Do you know why one of these girls will do better in school?
Read this to find out
Children grow up being exposed to very different language environments.
Sara hasn’t started school yet.
She is only three, and spends her days with either her dad or in her day care center.
To outsiders, Sara’s dad might sound like a broken record. He prattles on about everything he does, whether it be getting Sara dressed (Here comes your red sweater!) or making dinner (Then we will put the noodles in the boiling hot water. We can’t touch the water when it is so hot because it will burn us.)
Sara’s dad also loves reading to her, and she knows this. She also knows that when she crawls up into their big comfy chair and pats the space beside her grinning, he too will smile broadly and ask what she wants to read today.
It is more than a book. It is the feeling of being cherished, and of being transported to lands beyond our own that makes reading together so special.
Out doing errands, Sara points to a building and says, “Mommy work,” her dad responds. (That’s right Sara, that’s where mommy works. That’s where she helps people get better if they are sick. She is a nurse. Can you say nurse?)
At daycare, she is surrounded by caring people who read to her, ask her lots of questions, and respond to her questions patiently.
Jessica is also three.
Like Sara, she splits her time between a parent or with a family member who babysits for free.
Jessica’s mom does not include Jessica in conversations or talk much with her when they are together. She tells her when she should do something, like “Get your coat on,” or “Turn off the TV,” but for the most part Jessica’s time with her mother doesn’t include a lot of dialogue.
Jessica’s mom is a good mom, keeping her fed and clothed and safe from harm, but just doesn’t see much use in talking with a child who can’t talk very much herself.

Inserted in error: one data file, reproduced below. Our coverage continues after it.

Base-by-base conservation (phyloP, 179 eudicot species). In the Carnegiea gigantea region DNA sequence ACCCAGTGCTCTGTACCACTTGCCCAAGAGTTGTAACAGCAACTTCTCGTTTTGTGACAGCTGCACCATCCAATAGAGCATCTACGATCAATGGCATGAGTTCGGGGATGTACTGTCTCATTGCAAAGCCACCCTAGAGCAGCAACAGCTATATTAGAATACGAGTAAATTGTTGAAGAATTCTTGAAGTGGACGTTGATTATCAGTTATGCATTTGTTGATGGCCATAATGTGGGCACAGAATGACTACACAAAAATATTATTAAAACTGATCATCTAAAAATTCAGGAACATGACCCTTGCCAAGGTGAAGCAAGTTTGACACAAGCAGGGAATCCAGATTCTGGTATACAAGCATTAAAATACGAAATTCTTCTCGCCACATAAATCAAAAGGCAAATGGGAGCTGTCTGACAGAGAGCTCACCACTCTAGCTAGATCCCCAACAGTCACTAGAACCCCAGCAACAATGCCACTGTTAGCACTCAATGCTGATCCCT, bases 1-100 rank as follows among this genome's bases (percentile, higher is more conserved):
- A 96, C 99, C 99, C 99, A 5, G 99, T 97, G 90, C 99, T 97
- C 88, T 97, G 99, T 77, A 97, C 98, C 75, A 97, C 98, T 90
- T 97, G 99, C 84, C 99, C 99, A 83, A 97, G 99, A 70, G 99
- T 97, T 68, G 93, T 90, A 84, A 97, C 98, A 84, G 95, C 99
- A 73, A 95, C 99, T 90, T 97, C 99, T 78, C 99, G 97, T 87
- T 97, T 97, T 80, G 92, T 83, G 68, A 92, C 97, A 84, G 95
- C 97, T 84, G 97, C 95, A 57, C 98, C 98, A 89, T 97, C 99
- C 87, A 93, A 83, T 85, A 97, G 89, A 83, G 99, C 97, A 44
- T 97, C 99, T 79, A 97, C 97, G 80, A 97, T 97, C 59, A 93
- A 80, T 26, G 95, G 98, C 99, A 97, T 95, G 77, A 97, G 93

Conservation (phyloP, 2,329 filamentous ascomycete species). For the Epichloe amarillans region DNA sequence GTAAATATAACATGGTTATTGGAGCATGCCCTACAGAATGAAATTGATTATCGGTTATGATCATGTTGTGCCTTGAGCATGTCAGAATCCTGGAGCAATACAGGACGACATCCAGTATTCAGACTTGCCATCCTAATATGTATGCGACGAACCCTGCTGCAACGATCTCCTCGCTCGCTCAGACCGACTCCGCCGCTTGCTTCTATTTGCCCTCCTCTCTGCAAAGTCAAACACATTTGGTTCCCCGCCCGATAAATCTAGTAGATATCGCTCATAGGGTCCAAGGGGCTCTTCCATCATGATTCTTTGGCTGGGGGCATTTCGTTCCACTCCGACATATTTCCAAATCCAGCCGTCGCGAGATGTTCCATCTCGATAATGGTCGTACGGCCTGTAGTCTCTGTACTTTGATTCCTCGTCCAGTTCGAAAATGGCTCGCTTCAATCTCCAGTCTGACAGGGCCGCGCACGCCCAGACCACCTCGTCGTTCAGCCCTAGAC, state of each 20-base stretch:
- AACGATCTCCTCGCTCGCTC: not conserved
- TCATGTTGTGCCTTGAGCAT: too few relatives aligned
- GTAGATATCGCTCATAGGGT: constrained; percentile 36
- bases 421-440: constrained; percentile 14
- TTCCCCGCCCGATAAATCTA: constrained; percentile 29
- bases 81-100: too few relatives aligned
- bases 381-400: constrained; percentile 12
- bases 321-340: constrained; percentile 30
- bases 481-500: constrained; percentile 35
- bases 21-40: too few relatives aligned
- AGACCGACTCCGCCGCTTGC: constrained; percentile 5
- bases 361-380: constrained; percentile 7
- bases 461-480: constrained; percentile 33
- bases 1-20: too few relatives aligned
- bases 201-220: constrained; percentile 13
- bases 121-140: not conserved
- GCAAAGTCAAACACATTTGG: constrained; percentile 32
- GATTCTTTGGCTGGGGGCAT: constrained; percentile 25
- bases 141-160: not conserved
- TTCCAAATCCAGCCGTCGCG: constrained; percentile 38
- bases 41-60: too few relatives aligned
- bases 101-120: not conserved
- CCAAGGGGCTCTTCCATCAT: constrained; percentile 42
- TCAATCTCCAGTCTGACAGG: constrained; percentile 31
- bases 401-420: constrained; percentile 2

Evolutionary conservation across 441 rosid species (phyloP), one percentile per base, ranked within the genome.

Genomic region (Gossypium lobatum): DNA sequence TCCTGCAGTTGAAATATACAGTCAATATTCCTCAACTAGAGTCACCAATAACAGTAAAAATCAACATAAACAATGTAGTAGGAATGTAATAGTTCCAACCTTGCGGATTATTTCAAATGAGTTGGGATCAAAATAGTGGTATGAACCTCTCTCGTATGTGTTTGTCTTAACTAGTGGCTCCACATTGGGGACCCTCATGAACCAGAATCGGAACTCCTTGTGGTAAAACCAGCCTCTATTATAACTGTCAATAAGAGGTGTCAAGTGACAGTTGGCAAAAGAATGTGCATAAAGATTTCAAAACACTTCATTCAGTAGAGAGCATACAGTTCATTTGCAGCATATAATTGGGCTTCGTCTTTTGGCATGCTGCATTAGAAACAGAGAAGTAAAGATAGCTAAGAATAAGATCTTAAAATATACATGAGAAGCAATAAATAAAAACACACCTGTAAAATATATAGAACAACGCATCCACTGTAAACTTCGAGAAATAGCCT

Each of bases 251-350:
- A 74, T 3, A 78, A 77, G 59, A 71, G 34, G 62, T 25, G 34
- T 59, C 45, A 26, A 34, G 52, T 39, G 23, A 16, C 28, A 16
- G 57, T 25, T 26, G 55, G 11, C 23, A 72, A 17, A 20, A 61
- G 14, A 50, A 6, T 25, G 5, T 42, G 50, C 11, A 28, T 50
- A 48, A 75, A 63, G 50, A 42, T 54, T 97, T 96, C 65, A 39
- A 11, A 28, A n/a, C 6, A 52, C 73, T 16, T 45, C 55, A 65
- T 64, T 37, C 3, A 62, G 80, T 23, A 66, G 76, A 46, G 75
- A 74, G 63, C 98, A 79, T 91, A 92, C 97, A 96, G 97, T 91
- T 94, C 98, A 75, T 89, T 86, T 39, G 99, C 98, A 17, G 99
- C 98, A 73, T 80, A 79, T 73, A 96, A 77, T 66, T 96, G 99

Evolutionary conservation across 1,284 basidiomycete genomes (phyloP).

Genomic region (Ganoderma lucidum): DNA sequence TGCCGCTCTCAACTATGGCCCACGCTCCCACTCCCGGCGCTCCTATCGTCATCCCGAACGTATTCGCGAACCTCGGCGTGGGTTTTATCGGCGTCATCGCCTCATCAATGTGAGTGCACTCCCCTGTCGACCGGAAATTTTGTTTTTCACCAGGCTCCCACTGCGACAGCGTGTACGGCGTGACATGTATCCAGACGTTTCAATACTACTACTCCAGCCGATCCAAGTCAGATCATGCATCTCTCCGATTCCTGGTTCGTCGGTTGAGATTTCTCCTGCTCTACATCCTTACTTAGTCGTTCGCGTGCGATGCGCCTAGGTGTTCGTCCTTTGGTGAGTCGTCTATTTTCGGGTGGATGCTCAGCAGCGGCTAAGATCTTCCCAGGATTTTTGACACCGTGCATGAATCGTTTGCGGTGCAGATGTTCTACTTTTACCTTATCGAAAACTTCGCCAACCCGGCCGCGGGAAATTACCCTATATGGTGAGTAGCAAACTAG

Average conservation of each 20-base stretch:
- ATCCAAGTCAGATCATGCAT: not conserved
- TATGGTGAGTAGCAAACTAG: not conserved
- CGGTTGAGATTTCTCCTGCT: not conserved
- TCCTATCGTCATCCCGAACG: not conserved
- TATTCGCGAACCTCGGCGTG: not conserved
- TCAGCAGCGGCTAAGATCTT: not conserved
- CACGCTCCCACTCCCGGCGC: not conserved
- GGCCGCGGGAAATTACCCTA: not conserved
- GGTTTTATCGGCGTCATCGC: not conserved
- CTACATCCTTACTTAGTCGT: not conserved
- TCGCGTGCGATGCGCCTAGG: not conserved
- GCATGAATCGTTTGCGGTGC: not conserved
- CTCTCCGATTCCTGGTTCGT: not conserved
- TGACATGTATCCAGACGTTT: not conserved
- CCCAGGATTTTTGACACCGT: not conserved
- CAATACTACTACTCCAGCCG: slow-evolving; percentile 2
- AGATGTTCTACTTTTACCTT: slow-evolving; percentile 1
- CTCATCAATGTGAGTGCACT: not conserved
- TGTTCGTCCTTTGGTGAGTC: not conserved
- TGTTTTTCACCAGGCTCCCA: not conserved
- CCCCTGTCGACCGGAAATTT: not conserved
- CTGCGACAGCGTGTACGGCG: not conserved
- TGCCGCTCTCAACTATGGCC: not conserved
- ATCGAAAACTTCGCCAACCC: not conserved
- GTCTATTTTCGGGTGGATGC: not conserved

They don’t have many books at home, partly because Jessica’s mom wasn’t read to when she was little, and also because books cost a lot. Besides, there will be a lot of books at school where Jessica will learn to read.
At the grocery store, Jessica points to a cereal box and says “C” to show she has learned that letter, and her mom firmly puts Jessica’s hand back on the cart and says that they aren’t buying any cereal today.
With her babysitter, Jessica likes watching TV but gets bored with that, and when she takes one of the few books available to her sitter to be read to, she is told to wait.
Both girls arrive at school the same community kindergarten with healthy bodies and minds. Sara will outperform Jessica right away, and probably throughout their schooling and beyond.
WHY? Because Sara knows more words.
In fact, researchers show that at three, Sara probably knows more than 1,000 words, which is twice as many as Jessica.
And by the time they are four, Sara will have heard 45 million words compared to Jessica’s 13 million.
THAT IS A 30 MILLION WORD GAP!